…so far I am getting A’s on my writing homework (it is kind of like art to me) and dictation tests but speaking is a whole new ballgame and I’m not so good at ballgames…
It happened again, and why did it surprise me for even one second?
I had accidentally stepped on my glasses on Saturday night, having laid them on the floor beside the bed as I was reading and rolled over for a short rest. With three teaching/preaching opportunities the next day, I knew I had to do something to get the screw to hold the right lens in place just to get through the day…since I cannot see without the glasses.
With some clear tape and strong tread and a needle, we had everything in place…and all went well. As I got off the subway on line 15 to speak to one of our Family Groups for the first time, I looked across the street where we were being met by a Sister…and saw a Lenscrafters store. The answer to our prayers! Within 10-12 minutes, I walked out with a repaired frame that lets me get to the nearest Walmart in Tennessee or Florida…God provides just what I need..again! 😉
We had 5-7” of snow on March 19, just four days after all the free indoor heat in Beijing had been turned off by the government. We have an adequate heater in our main room and put an extra blanket on the bed and are doing just fine. It was absolutely beautiful, and did bring out some of the human ‘snow removers.’
Remember, the snow removal system here is sending out 253,000+ humans to remove it from the streets. On the area below our window, I watched them open the manholes in the middle of the streets and push the snow in them…guess it is OK since it is only water, huh?
We have missed our Life Discussion group on Fridays in Jingzhou and tried to get a group together here, but it just is not going to develop…different age group and schedule in a large city compared to a university campus. 😦
Our effort at a Sunday night English Corner has let us meet 10-11 of our neighbors, but it did not ‘make it’ as a weekly event…so we have decided to offer an evening Bible study, even though we already have a full day. Our first session had three believers with lots of interest, so we will see how the next few weeks advance. 😉
We met Maggie and Jane for the first time, and they are such a delight! They are Sisters, and talk of wonder, doubt, and belief when discussing their Story. They are nearly 1.5 hours away from us by subway, so we will not see them often, which is a great shame for us!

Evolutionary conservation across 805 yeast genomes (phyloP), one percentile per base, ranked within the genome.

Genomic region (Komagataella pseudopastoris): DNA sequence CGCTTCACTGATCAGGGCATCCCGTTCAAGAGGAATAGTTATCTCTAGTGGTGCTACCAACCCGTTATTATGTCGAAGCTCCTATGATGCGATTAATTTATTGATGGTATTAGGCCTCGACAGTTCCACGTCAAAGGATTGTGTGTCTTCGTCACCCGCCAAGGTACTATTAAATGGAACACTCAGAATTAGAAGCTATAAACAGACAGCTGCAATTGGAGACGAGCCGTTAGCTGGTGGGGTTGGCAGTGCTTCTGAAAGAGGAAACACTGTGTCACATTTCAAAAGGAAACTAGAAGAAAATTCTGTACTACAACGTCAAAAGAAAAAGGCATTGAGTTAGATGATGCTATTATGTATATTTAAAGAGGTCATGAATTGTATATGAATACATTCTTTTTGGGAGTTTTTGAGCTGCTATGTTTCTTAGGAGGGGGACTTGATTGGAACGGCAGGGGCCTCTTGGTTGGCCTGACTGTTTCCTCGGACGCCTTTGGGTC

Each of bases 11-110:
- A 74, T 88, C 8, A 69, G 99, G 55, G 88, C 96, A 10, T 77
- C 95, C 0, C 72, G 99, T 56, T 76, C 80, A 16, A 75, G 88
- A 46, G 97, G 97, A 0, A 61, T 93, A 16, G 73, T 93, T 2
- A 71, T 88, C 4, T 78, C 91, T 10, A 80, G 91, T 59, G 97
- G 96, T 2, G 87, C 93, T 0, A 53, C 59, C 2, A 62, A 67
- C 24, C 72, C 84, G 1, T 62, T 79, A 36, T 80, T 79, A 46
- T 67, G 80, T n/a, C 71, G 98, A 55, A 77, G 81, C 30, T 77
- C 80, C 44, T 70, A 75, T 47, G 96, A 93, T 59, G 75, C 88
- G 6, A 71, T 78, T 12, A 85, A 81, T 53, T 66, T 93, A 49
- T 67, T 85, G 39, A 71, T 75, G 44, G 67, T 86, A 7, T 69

We traveled to their Sunday meeting place and were pleased with the time there and well received. We plan to go back on a monthly basis to offer instruction and encouragement, though it is just under an hour on the subway to their place.
We had some visitors from Shanghai and Iowa on Sunday morning (see photo left), and the singing outstanding! It is always ‘from the heart’ and God is pleased, but it was great to have 12 singers! “What an encouragement we were to each other,” they said when it was time to leave.
We had our teeth cleaned for only the second time in China…cost was 129 yuan more in Beijing than Jingzhou…both were very professional and used nice equipment to do the work instead of people-power…little or no blood when I would be asked to spit every 3-4 minutes (too much information, huh?)
Spring has finally arrived, and I heard hearty laughter and friendly teasing daily on the streets here….all ages seem to enjoy each other’s company and it is a delight to see such friendships across age barriers.
I watched a craftsman at work today…after running some errands I saw a young man in a small shop with the sign “Shoe Washing.” My shoes are always in need of washing…have never enjoyed ‘shining’ my shoes. As he gave them a quick look, it was clear that they needed more than a washing…as he touched the sole and showed me that it was separated from the shoe itself and proceeded to show me (remember we could not use words) how he could replace the soles for me.
I watched him go to work, for the next 40 minutes, with the greatest care. He checked and rechecked and then checked again to make sure everything was secure, and then ‘washed’ the shoes…brand new and good for a few more month’s wear…I got them at a Goodwill store in 2010 and brought them back with me to China after our first year…hard to get new shoes since they are not ‘broken in’ …this is a perfect alternative! He used a glue similar to super glue, but it took less than five seconds to become very secure, though he made certain by using a hot-air hair dryer. This young man was very, very professional and I ended up taking two other pairs in for ‘minor’ repairs and a washing.:-)
I ended up taking him other shoes in need of his ‘super glue’ and he did another great job for us…in one case rebuilding the heel on TJ’s heavy-duty winter walking boots.
Greetings: We ate dinner in the home of Ken and Wei Retzer the other day. We enjoyed a relaxing visit with stimulating conversation and delicious food. It was a joy to spend time with them.
We have met seven new people in the last two weeks. The LST studies are going very well. We are thankful for the opportunity to meet and study with these dear people who are hungry and thirsty for the truth.
My class is still fun to me. We had our first dictation test and I did alright. It still amazes me that I am actually learning to read and write Chinese characters, as well as speak it.